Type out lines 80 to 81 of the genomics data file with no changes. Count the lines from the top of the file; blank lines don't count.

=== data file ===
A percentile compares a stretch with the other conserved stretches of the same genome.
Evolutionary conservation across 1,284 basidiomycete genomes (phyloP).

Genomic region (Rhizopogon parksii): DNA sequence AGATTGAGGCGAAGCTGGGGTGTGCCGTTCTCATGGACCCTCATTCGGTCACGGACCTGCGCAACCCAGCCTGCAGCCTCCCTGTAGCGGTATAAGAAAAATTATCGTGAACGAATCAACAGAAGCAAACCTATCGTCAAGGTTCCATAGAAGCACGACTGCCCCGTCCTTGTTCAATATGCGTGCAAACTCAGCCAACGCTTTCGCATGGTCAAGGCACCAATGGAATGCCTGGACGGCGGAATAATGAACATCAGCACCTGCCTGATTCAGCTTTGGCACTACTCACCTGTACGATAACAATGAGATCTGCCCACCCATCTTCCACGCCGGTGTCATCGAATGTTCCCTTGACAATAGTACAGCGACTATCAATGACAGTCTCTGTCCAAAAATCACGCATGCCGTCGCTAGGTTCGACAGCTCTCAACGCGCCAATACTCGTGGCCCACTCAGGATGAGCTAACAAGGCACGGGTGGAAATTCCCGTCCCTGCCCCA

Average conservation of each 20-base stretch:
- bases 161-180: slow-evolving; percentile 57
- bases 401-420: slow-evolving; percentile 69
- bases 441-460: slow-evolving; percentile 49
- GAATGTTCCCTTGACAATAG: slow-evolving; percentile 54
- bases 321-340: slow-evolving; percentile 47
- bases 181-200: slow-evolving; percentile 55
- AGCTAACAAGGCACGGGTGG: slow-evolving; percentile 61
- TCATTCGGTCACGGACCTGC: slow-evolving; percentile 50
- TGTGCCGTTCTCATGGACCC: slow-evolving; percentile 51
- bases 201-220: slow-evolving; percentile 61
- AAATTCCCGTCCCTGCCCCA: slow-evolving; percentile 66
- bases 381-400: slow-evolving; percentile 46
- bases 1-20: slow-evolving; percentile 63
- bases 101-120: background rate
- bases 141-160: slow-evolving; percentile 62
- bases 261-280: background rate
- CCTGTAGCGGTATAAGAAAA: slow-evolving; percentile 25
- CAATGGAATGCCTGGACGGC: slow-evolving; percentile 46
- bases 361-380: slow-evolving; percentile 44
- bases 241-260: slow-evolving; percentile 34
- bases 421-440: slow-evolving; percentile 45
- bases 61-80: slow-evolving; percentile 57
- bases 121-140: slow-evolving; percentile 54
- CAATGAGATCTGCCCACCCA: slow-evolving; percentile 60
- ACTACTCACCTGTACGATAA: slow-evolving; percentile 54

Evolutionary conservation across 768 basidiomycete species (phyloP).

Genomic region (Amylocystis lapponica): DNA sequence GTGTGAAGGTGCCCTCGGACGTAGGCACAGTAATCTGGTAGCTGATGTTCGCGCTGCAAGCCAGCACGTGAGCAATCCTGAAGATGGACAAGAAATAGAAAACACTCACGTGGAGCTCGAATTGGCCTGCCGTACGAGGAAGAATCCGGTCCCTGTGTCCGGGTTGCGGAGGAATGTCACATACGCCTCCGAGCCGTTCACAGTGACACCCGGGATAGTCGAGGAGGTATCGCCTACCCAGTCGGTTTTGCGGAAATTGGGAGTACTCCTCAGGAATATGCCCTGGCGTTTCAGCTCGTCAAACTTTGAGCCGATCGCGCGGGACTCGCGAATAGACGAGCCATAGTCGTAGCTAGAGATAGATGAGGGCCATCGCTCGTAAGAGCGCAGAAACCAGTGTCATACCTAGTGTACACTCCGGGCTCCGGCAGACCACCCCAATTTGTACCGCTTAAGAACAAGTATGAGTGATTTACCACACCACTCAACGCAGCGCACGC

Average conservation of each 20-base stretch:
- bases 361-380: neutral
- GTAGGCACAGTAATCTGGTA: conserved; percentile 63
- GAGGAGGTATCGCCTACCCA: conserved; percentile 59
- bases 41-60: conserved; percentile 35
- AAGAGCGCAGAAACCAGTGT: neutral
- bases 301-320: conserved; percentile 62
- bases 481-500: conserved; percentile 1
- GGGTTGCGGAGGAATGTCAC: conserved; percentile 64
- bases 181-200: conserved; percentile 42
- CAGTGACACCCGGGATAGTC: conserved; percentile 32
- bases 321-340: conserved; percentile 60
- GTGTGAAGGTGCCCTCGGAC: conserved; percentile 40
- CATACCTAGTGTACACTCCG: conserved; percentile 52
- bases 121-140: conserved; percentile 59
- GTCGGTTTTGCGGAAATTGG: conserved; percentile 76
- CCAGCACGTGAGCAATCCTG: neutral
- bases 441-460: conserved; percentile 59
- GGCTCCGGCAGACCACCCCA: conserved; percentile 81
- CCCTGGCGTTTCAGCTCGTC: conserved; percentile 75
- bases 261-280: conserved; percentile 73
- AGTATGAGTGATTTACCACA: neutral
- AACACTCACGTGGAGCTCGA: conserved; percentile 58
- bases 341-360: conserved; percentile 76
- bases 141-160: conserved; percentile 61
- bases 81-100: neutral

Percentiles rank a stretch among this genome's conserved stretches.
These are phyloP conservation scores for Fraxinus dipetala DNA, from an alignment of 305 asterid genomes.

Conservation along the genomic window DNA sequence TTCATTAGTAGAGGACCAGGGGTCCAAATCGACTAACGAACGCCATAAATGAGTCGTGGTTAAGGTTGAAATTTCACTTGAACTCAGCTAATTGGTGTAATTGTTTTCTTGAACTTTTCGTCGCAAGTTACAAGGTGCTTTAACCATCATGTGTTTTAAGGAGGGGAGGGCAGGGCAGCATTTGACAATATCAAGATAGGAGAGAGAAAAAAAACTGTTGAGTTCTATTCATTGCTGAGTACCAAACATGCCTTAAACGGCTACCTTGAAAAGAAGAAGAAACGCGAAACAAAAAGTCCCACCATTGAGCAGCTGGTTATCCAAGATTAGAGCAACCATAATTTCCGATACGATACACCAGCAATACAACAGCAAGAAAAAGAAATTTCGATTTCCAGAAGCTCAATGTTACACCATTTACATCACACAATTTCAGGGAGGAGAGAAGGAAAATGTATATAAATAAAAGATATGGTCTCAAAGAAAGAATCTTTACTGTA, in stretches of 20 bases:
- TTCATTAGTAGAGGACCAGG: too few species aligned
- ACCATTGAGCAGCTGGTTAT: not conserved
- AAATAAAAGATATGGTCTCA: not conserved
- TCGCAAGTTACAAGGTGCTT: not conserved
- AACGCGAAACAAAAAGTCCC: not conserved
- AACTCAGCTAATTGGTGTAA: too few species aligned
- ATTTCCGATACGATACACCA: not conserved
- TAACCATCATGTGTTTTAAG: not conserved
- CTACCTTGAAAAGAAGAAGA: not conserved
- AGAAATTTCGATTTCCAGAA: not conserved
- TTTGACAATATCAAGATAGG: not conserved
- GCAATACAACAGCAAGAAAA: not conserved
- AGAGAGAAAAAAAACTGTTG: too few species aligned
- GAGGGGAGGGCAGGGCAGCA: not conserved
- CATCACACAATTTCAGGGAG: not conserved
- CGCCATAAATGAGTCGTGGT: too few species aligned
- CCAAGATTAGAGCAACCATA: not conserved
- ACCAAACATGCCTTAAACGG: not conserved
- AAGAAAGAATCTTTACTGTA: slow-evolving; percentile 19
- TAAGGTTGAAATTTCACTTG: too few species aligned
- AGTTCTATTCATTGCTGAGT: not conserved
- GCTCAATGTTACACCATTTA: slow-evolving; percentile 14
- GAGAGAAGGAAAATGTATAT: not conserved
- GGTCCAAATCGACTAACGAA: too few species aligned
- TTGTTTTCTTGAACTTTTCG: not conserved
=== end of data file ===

- TAAGGTTGAAATTTCACTTG: too few species aligned
- AGTTCTATTCATTGCTGAGT: not conserved